Chemical Technology October 2016


Built for purpose Another recent innovation in the Warman family of pumps is the Warman MDC ® pump series, which has been de- signed specifically with the coal industry in mind. Featuring an unlined pump casing and a three-vaned impeller with maximised clearance, the pump is able to pass the very large particles common to coal processing applications. The simple, low cost ‘wet end’ of the pump – the parts that come into contact with the slurry – can be mounted to existing Warman mechanical ends – the bearing assembly, drive shaft and mount – making on-site upgrades straight- forward to implement. In addition to re-designing and evolving existing units, Weir Minerals has also achieved considerable efficiency gains by finding innovative uses for existing products. A good example of this is the increasing popularity in the coal industry of pumps that were originally designed to work efficiently with froth slurry streams containing a high proportion of air and which cause a major challenge for traditional centrifugal pump designs. One of the key objectives of modern coal processing circuits is to optimise the removal of water from the waste slurry stream, creating a very thick paste. This is beneficial, as it maximises the capacity of tailings facilities, a common limiting factor in coal production, while also reducing levels of water loss in the process. A little over 15 years ago, Weir Minerals developed the Warman AHF ® froth pump, a modification of the Warman AH pump that features an oversized inlet and a four-vane impeller with innovative inducer blades that scoop the slurry at the inlet and help feed it into the pump, avoiding air locking and blockages. More recently, during testing, Weir Minerals engineers discovered that the flow inducing properties of the impeller design meant that the Warman AHF pump also delivered excellent performance in applications involving highly viscous slurries, moving them with higher efficiency than traditional centrifugal pump designs. Weir Minerals has seen many coal mining customers adopting this solution and re-purposing their existing AH pump for thickened waste flow duties by applying the AHF pump modification, rather than investing in a new pump that is purpose built. This example clearly illustrates why, for those customers looking to minimise capital expendi- ture, making modifications to existing designs can be an excellent way of achieving efficiency gains that can quickly justify the expenditure. Belt drive systems are one of the most popular means of delivering power to pumps, but they can also be a source of inefficiency, largely because of the need to replace drive belts periodically. Pumps on-site often run with poorly aligned or tensioned belts, and this can lead to significant performance issues, not only because of increased downtime resulting fromworn out belts, but also through lost energy as a result of belt slipping or bearing damage through vibrations. A hydraulic belt tensioner such as Weir Minerals’ Gemex ® system solves this problem by effectively providing a quick-release system for drive belt replacement. Rather than needing to re-align and retension the system every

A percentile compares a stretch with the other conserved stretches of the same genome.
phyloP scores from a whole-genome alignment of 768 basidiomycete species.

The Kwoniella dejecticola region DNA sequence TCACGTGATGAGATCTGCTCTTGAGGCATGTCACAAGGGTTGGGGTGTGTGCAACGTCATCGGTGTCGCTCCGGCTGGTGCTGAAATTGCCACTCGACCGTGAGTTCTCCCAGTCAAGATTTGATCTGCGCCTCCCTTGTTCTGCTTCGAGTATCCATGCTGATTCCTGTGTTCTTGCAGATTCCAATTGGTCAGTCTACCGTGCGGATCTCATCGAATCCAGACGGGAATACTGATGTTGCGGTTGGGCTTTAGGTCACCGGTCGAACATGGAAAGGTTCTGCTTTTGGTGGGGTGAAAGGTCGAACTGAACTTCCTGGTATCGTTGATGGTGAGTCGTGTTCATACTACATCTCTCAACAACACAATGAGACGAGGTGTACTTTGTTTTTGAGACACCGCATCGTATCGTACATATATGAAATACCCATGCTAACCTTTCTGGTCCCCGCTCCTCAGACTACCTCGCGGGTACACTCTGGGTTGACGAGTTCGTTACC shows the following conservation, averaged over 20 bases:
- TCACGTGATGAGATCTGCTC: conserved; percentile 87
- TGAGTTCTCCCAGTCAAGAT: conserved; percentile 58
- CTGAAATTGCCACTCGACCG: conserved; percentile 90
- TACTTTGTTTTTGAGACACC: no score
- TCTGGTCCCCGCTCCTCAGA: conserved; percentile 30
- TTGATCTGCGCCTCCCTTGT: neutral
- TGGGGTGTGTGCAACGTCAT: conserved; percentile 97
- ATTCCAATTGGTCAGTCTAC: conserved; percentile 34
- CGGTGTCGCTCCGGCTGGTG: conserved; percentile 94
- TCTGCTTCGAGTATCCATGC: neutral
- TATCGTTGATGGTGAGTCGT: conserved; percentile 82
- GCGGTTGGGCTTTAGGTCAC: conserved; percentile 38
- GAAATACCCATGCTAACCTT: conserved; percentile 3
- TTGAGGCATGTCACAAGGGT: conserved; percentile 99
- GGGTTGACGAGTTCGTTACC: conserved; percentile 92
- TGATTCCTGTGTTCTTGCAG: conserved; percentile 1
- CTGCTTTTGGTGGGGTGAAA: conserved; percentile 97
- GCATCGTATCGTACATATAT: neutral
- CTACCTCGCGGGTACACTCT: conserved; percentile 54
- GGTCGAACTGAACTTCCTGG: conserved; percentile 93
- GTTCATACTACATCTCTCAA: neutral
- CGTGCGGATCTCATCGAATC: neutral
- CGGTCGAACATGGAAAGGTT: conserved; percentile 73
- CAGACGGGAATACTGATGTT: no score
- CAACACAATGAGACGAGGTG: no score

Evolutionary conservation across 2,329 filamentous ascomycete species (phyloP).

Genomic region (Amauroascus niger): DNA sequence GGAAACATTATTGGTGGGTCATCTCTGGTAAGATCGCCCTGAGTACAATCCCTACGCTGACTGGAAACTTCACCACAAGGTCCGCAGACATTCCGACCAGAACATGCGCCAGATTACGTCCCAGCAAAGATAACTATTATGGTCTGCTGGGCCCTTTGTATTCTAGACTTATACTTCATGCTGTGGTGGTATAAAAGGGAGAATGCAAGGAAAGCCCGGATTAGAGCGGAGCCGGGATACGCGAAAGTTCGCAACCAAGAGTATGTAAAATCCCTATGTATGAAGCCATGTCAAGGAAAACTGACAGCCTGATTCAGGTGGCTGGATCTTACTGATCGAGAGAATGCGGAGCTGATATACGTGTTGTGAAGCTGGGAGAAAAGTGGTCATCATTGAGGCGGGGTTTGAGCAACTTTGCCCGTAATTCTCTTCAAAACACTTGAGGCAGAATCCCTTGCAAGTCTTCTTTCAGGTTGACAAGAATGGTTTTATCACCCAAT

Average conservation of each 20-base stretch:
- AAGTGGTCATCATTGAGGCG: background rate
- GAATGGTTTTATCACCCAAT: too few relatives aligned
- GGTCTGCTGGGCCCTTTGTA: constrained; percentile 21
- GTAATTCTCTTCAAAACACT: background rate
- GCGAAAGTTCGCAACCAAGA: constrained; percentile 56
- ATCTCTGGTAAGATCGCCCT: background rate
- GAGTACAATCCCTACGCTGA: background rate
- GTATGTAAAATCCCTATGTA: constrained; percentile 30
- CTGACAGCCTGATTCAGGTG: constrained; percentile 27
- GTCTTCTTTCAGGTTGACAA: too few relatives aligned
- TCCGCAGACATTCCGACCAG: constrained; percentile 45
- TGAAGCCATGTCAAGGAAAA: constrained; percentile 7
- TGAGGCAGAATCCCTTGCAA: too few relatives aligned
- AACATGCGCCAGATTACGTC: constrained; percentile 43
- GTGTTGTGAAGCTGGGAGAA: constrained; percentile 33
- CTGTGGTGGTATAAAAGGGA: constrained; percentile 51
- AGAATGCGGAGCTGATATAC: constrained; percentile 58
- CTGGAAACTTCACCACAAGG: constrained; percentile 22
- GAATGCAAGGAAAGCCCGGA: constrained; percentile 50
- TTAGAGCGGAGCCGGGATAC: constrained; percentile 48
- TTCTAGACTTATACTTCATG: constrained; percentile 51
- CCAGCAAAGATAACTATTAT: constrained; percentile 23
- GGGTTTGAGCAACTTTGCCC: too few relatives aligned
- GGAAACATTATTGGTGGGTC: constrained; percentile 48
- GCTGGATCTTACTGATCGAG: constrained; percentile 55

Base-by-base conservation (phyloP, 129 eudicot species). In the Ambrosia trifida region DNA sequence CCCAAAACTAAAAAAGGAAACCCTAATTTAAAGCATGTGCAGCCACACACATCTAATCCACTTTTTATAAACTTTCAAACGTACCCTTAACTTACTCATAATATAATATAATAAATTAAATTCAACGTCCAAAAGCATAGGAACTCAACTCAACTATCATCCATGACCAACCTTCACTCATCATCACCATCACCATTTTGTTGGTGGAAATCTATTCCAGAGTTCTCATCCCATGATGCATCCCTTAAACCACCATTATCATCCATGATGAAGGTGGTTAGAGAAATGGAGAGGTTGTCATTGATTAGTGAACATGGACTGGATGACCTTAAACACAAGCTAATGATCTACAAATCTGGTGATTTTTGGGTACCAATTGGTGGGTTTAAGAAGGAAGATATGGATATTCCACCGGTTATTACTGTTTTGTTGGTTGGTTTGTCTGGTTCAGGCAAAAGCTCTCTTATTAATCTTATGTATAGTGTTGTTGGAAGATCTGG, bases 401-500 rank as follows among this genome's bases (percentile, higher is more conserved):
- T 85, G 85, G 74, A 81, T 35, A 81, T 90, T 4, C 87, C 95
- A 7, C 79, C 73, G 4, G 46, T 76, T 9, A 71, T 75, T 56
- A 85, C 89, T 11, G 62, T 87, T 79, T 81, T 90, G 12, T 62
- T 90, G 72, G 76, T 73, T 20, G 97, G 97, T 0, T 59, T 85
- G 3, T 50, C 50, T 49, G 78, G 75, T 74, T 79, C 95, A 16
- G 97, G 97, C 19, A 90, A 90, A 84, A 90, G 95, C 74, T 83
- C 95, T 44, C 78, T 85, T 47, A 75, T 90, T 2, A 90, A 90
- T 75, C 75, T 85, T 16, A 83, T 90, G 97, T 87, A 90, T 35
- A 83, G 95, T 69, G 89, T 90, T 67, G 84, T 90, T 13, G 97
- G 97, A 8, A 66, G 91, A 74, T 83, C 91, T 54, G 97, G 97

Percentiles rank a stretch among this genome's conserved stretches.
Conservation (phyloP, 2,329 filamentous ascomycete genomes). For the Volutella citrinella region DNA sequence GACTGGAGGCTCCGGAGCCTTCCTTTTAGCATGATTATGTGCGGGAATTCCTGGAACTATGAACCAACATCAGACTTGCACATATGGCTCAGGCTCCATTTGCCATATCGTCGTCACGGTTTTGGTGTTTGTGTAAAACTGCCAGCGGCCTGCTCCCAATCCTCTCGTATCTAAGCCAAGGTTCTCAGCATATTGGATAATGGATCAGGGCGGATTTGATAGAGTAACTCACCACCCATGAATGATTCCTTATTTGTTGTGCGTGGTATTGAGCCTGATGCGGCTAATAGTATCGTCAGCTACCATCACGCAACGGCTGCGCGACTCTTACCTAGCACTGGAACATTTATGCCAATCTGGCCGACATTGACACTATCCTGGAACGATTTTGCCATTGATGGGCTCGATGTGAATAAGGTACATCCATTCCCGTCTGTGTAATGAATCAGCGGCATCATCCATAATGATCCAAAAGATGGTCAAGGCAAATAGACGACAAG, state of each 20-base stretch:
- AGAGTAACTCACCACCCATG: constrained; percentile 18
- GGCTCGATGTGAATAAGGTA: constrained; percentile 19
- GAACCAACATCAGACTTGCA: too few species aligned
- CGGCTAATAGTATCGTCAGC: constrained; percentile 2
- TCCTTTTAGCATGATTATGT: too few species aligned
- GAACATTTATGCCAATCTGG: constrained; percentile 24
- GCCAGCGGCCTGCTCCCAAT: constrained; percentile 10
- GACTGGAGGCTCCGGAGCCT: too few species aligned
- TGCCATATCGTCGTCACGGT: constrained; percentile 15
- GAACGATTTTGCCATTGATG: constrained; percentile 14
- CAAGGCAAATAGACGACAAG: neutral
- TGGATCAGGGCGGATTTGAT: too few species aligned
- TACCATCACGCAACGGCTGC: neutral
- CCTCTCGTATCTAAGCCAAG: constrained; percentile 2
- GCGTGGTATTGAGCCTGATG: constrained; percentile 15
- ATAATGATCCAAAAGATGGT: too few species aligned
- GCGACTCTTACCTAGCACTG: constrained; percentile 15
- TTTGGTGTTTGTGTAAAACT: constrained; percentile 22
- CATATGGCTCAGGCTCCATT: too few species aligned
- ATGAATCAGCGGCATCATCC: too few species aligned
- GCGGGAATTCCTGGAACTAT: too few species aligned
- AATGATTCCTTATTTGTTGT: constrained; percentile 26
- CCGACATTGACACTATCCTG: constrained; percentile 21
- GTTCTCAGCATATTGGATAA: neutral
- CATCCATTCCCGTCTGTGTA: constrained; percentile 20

– not only for coal processing but also across many other applications in the mining industry – has been the industry standard Warman AH ® pump. In order to further enhance the performance of this benchmark pump, engineers at Weir Minerals took on the challenge of redesigning the whole pump. The aim was to design a brand new pump that would outperform the AH series in every way – wear-life, efficiency, safety and ease of maintenance. The primary challenge of the project was to redesign the hydraulics of the pump to deliver slurry flow through the unit that was less turbulent, and therefore more efficient, and less likely to cause rapid wear to internal parts. CFD modelling was used to develop wear prediction and performance analysis models. This revealed the areas of highest turbulence and the impact of particles against the impeller and casing for a range of different slurry mixtures. Digitally manipulating the shape and re-running the models allowed the design to be refined to deliver an optimised performance for the pump’s intended duties. This digital design process was supported by wear parts data from existing AH pumps, gathered over a period of several years, by examining worn impellers and casings that had been used on different kinds of slurry application. One outcome of the design process was a new impeller which made a radical departure from the five vane design of the AH pump, replacing it with a new four vane arrange- ment that delivers improved slurry guidance and smoother hydraulic flow. This new impeller, known as the Warman WRT ® impeller, is also backwards compatible with the AH pump, bringing the benefits to those not looking to invest in a whole pump upgrade. Streamlining the volute liner and redesigning the cutwater to reduce turbulence delivered further improve- ments. Since the new unit was launched in 2011, on-site per- formance has demonstrated the efficiency gains that have resulted from this ground-up redesign. The lifespan of wear parts has been increased, fuel consumption has been reduced and improved net positive suction head (NPSH) characteristics have been achieved.

The Warman WBH slurry pump undergoing testing at the Alrode manufacturing centre.


Chemical Technology • October 2016

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